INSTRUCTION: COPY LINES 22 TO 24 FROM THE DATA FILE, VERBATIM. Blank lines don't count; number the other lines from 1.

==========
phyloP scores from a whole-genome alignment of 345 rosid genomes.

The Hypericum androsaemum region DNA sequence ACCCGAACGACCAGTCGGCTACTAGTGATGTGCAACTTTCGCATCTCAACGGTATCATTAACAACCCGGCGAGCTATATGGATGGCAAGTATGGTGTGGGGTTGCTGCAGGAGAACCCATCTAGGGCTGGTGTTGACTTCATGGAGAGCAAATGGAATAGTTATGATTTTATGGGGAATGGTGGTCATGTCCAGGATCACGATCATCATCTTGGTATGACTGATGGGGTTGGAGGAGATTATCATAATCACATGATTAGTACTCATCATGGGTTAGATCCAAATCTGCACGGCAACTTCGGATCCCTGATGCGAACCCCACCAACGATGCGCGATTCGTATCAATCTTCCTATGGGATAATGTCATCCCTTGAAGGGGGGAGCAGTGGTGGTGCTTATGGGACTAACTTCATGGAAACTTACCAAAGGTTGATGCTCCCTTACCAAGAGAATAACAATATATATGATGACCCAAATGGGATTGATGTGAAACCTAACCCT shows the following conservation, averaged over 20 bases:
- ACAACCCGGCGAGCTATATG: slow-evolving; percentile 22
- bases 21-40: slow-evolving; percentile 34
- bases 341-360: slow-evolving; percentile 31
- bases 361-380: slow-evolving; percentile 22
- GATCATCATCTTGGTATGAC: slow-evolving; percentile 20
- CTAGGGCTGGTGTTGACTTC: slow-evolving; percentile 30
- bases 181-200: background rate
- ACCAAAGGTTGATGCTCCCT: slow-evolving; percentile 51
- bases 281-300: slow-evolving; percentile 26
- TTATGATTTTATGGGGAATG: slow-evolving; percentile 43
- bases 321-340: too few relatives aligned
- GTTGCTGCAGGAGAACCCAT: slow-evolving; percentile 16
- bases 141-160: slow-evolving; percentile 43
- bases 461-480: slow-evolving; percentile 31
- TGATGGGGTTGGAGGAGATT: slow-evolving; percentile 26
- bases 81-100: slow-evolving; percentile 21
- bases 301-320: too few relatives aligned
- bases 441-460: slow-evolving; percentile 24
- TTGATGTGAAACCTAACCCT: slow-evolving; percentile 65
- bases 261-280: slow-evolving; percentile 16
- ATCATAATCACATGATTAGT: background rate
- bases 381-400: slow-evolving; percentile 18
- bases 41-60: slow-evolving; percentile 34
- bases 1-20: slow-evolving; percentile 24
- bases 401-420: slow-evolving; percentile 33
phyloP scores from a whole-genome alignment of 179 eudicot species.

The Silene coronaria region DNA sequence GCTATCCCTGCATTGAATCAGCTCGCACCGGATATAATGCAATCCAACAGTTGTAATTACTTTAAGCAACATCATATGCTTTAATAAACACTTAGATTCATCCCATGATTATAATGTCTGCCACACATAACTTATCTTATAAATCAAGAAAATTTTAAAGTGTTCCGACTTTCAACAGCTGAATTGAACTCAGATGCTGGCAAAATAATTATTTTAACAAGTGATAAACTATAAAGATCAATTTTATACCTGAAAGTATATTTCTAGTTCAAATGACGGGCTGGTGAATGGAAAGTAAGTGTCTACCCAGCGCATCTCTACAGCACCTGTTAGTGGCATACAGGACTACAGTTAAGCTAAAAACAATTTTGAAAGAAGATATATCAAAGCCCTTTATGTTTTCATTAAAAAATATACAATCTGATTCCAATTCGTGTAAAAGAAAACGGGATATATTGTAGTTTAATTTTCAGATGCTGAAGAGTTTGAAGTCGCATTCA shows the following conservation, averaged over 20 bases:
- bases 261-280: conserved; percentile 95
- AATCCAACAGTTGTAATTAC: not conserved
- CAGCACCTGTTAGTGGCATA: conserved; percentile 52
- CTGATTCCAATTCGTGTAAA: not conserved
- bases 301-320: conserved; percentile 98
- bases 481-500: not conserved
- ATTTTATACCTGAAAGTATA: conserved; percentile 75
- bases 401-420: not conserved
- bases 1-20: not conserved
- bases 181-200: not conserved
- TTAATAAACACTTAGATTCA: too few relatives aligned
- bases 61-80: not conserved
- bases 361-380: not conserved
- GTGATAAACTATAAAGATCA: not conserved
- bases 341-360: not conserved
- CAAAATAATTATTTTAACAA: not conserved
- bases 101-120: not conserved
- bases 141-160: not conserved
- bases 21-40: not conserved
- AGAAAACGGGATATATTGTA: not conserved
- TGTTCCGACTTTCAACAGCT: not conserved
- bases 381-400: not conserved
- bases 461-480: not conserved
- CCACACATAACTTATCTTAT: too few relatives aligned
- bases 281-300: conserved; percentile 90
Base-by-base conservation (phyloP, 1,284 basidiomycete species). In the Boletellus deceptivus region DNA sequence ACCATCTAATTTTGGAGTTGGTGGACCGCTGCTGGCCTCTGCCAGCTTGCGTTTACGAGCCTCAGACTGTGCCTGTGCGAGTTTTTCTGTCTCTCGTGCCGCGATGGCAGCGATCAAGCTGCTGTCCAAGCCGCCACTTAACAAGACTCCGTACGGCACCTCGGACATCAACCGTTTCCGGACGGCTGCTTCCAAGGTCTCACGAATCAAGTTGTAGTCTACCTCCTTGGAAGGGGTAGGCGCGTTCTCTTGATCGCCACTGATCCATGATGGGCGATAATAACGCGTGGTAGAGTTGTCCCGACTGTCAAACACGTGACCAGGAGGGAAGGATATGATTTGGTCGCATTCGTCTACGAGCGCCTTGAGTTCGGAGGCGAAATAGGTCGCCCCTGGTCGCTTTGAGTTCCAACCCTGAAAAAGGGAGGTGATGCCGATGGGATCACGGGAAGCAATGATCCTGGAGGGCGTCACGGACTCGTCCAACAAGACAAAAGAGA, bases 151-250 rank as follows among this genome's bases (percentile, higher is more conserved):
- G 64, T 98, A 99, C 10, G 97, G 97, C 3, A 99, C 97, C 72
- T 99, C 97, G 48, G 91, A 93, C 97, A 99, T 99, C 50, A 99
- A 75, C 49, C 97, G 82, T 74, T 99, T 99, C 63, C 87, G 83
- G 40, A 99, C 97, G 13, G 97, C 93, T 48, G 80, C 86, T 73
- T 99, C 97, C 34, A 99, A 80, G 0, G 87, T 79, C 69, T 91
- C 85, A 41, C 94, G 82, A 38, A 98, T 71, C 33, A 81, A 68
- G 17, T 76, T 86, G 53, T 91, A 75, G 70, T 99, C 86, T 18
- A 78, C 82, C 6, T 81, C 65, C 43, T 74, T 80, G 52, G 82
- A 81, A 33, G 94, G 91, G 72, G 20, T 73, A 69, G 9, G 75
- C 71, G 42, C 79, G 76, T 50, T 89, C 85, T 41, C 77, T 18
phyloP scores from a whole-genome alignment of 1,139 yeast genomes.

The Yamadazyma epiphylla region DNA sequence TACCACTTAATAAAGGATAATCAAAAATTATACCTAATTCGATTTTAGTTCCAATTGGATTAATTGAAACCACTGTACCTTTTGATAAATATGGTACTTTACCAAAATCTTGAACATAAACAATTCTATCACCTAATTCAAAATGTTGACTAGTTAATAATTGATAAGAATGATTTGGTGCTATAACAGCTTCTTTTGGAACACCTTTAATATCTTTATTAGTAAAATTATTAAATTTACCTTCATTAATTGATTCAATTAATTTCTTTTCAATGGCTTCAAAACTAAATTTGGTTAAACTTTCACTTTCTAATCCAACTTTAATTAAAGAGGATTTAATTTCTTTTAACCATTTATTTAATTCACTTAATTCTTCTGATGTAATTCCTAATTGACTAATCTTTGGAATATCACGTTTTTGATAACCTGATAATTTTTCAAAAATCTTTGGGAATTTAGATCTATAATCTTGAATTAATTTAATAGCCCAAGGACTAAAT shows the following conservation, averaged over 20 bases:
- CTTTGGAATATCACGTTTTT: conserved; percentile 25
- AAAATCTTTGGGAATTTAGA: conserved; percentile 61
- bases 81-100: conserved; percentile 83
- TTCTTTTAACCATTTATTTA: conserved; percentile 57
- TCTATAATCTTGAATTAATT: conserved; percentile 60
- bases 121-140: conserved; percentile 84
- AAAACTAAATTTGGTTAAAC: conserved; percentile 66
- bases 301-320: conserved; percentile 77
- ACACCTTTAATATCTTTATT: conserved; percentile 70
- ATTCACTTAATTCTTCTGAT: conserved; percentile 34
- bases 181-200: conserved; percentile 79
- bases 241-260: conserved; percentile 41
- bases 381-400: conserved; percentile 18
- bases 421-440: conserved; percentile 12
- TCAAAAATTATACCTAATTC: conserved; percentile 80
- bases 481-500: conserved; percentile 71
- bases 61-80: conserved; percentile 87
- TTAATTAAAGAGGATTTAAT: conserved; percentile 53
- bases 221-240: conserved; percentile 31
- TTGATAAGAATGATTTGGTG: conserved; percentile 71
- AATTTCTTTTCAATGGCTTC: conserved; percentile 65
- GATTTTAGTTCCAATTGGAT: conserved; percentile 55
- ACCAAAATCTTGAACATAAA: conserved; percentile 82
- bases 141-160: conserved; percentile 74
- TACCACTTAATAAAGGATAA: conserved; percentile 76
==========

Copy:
- bases 261-280: slow-evolving; percentile 16
- ATCATAATCACATGATTAGT: background rate
- bases 381-400: slow-evolving; percentile 18